‘And if you are unlucky, you will get an American daughter-in-law.’

Do you think Indians would value sons the way they do now – praying, fasting and sex selecting to avoid having girl children, if there was no expectation of living with and being cared for by a future daughter in law?

What if the parents knew that they could not control or choose who the son would marry or live with? What would change? 

Sharing an email from an American woman.

Dear IHM,

I have been reading your blog for quite sometime now, ever since I have been dating (now engaged to) an awesome and caring Indian man. Even though I am American, I find some of the topics mentioned on here to be universally relevant and interesting, nonetheless.

I am writing to ask if you could share my story on your blog as soon as you get a chance with your readers so that I can get their opinions/truthful advice.

My situation is as follow:

I am engaged to an Indian man who has been residing here in the US for the last 6 years. He has lived here since he was 24, now he is 30. I am 26. We are getting married in less than a year, and he is honestly an awesome and caring person, whom I care for very much, no doubt! :) I have only met his siblings thus far, and they are awesome and all living outside of India now. His parents are living in India, and I have yet to meet them, but speak to them often on the phone. They seem very sweet, kind, and non intrusive. Everyone, including him, is actually very westernized and liberal-minded, and mostly not very traditional at all, as they reside in a big city. They also have several other family members around them, like their own siblings, nieces and nephews.

Awhile back, we were speaking about different things in life, and a topic came up. He mentioned/asked me how I would feel about his parents living with us when they become old, or maybe even before then, I do not quite remember the conversation to be honest. All I remember responding is how I truly feel about it, which is basically that I do not feel comfortable living like that and am not a believer in that sort of family set up. I believe you marry your spouse and share a home with your spouse, and that’s it. Marriage can be hard enough as it is, never mind adding in other family members into the equation. I am marrying one person, not 3 people, simply put. He is not insisting that this happen, he is simply asking because while no discussion in the family has been spoken yet on this topic, there is a possibility they may just stay where they are or live with his older brother. (He has 1 brother living in the Middle East not far from India and 1 sister here in the US.) I think he basically wants to be able to welcome them into their home if they need it, not necessarily that he is demanding it. He just wants to know they’ll  be taken care of later on, which I suppose is fair.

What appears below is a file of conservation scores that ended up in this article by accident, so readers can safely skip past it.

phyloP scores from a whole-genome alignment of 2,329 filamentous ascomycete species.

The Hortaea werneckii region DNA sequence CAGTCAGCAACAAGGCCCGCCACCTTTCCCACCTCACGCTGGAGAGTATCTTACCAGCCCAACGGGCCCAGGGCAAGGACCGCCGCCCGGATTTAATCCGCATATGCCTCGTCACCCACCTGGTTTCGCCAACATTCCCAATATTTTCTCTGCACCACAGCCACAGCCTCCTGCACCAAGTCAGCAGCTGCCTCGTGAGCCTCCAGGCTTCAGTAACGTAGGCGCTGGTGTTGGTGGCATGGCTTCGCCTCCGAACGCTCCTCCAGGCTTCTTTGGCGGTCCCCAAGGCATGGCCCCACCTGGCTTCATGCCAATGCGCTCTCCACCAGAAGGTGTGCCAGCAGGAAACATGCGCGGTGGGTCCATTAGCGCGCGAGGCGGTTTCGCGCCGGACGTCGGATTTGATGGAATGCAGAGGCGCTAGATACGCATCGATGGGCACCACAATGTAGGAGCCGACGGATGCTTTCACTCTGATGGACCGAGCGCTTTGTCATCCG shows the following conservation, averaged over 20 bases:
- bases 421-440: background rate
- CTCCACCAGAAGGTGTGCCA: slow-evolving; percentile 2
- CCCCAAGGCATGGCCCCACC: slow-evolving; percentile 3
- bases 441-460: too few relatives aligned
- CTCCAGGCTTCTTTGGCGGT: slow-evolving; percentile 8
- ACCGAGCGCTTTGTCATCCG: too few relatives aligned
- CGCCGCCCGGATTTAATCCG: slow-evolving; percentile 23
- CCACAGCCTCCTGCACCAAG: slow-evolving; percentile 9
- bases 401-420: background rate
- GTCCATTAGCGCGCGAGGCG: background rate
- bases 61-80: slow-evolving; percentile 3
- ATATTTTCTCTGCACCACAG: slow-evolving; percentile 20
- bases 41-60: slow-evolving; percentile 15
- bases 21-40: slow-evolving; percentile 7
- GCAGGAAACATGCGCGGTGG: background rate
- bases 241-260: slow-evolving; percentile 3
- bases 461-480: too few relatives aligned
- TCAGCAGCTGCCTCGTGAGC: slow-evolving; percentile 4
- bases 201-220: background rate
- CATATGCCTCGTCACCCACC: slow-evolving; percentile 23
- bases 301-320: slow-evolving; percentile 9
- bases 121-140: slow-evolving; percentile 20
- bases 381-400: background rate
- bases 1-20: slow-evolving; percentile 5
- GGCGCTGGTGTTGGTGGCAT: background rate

Now I know this is seen as a “cultural difference”. Indians live with their sons in their old age. My genuine question is why? In my European culture, daughters are actually the ones to care for their aging parents, as they feel more comfortable with daughters versus daughters-in-laws. Americans hire full time care takers for their elders but people remain in separate house from their kids, or in some cases, the same house to cut expenses. In my personal experience, my grandmother lived until 95 years old with a full time care taker and in a house of her own. My mom stopped by everyday for an hour, but lived within 5 minutes of her so that as relatively easy. We do not “abandon” our elders like some people think we do.

Now since I am my parents’ only daughter, I would technically be the one responsible for them in their old age, but simply put, I do not want them living with me either, and that is not to sound cold or callus, but everyone, including elderly, need their own personal space, and mostly, their own privacy. I have already discussed this with my parents and they agree. While they want to be nearby to me, they themselves do NOT want to share a house with my and my future husband, as they know they can be just as well taken care of in a separate house than in the same house.

I genuinely would like to hear people’s thoughts on this and how to handle this with my fiancé in a fair manner. I definitely cannot live with them on a full time permanent basis for the rest of my adult life. As I said earlier, I do not even want my own parents living with me. I just want it to be me, my spouse, and my future children hopefully. My future in laws have been to the US once on a vacation and will come for our wedding in less than a year. So they have not been here very much. Logically, it does not make much sense. We are of 2 different cultures, and things may be uncomfortable for us both. Financially, it definitely doesn’t make sense, as a non US senior citizen is not entitled to medical care or any medical benefits.